BELLINGHAM, Wash. -- The Puget Sound is home to more than 200 fish species. However, none are likely more iconic than the salmon is to the Seattle area.
For decades, salmon has been an integral part of tribal communities, but it’s also a major source of food and a huge part of our local economy.
According to the state, our salmon supply is shrinking and more than just dollars and cents – anglers, like Mark Riedesel worry that if the population dies– so could one of the Puget Sound's favorite past times.
Riedesel serves as the President of Bellingham Puget Sound Anglers and also owns Barleans Fishery--a seafood shop in Bellingham.
Cruising out of Bellingham's Squalicum Harbor on a recent Spring morning, Riedesel headed straight for the San Juans.
It’s a sunny morning, but as stunning as the scenery is, Riedesel and his kids came out here for the salmon, joining a thin crowd of other recreational anglers along Point Thompson off the north coast of Orcas Island
But the salmon--specifically the supply--has become harder to come by.
I would say there’s been a lot of changes, even in the last 20 years," said Riedesel. "In the size range of fish, the abundance, you know run stocks... for salmon and for Steelhead there seems to be less opportunity within the Puget Sound."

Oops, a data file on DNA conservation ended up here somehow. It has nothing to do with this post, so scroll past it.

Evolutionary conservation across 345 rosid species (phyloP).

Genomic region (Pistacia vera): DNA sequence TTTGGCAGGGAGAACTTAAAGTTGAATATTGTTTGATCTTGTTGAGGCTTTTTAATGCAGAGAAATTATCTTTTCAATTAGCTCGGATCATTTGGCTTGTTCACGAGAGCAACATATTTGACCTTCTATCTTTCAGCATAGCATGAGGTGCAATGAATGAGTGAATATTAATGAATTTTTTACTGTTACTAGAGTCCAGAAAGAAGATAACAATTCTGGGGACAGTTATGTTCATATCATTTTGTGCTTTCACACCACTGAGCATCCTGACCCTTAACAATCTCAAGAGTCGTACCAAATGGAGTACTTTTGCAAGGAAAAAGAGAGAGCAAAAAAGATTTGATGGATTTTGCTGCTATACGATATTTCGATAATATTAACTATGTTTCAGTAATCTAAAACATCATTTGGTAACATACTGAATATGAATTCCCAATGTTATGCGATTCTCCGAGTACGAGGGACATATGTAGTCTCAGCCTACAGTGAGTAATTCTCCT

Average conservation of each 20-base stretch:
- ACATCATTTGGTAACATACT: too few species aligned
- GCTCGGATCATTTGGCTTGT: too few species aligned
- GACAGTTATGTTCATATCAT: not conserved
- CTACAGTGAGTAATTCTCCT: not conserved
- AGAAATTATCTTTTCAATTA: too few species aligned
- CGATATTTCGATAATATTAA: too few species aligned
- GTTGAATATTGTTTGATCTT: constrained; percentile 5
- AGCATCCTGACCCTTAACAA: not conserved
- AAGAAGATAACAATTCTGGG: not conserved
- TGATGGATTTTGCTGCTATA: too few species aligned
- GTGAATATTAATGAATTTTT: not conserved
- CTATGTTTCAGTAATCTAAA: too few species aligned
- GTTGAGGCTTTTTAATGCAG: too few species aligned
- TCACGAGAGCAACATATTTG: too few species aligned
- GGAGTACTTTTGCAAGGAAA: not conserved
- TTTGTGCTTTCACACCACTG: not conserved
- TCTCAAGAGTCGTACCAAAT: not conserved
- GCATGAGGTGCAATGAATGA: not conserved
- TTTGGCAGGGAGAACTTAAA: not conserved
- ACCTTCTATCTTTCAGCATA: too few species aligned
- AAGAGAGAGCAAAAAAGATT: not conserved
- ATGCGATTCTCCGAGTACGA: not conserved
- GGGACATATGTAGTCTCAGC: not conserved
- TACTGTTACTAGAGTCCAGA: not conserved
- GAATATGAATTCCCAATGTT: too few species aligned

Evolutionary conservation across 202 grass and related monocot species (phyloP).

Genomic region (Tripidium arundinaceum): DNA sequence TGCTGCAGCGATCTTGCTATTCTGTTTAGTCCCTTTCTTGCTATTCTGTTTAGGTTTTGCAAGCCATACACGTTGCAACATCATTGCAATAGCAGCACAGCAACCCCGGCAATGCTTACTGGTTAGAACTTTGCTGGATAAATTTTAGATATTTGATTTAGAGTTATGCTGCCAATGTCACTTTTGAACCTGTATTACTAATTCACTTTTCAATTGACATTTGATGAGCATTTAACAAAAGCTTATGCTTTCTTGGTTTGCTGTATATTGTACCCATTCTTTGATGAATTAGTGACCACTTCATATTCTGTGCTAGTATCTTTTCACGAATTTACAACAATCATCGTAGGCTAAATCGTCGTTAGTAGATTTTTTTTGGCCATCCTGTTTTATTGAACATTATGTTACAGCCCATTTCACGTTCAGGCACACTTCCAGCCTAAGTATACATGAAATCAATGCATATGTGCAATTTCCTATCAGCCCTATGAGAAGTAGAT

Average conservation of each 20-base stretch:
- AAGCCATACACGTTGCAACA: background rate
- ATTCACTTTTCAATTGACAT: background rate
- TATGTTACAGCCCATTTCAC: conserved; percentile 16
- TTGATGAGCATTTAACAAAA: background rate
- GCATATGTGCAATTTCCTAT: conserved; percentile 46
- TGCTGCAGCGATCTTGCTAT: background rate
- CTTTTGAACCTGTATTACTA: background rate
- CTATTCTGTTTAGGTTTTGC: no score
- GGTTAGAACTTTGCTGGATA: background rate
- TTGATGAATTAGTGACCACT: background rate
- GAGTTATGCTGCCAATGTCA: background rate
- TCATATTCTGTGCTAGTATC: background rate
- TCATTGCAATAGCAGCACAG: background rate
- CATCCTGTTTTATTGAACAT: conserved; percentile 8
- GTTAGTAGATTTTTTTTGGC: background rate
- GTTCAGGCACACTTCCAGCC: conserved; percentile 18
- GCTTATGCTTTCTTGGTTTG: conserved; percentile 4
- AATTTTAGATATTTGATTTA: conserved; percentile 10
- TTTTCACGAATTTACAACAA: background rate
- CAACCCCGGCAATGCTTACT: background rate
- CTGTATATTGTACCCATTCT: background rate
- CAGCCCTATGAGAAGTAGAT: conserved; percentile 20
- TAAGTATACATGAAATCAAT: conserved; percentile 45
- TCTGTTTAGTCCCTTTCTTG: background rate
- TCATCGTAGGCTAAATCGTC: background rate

According to the Governor’s Salmon Recovery Office, he's right--tribal, sport and commercial salmon harvesting has significantly decreased since the early 70s.
"It can equate to less fish then are available to purchase--so for livelihood sake, if I’m trying to work on local stocks and purchasing them there might not be as many, or the fisherman aren’t catching as many," said Riedesel.
You can see how that would be a problem for this casual boater and business owner who also buys salmon from commercial fisherman for his seafood shop.
"I have to outsource to Canada and Alaska to ensure I have enough quantities," said Riedesel.
Not something a man who grew up fishing around Washington likes as an alternative.
That’s part of why Riedesel has teamed up with local non-profit Long Live The Kings and serves as an adviser on Fish and Wildlife’s Recreational Fisheries Enhancement Committee.
"I think there’s a multitude of issues," said Riedesel. "There’s habitat, there could be over harvest, there could be stream conditions."
Not to mention a spike in land development, passage barriers and predation from other animals.
Mark says when salmon stock dwindles that dictates fishing seasons – or days on the water and restrictions for how many fish he and his family can take home.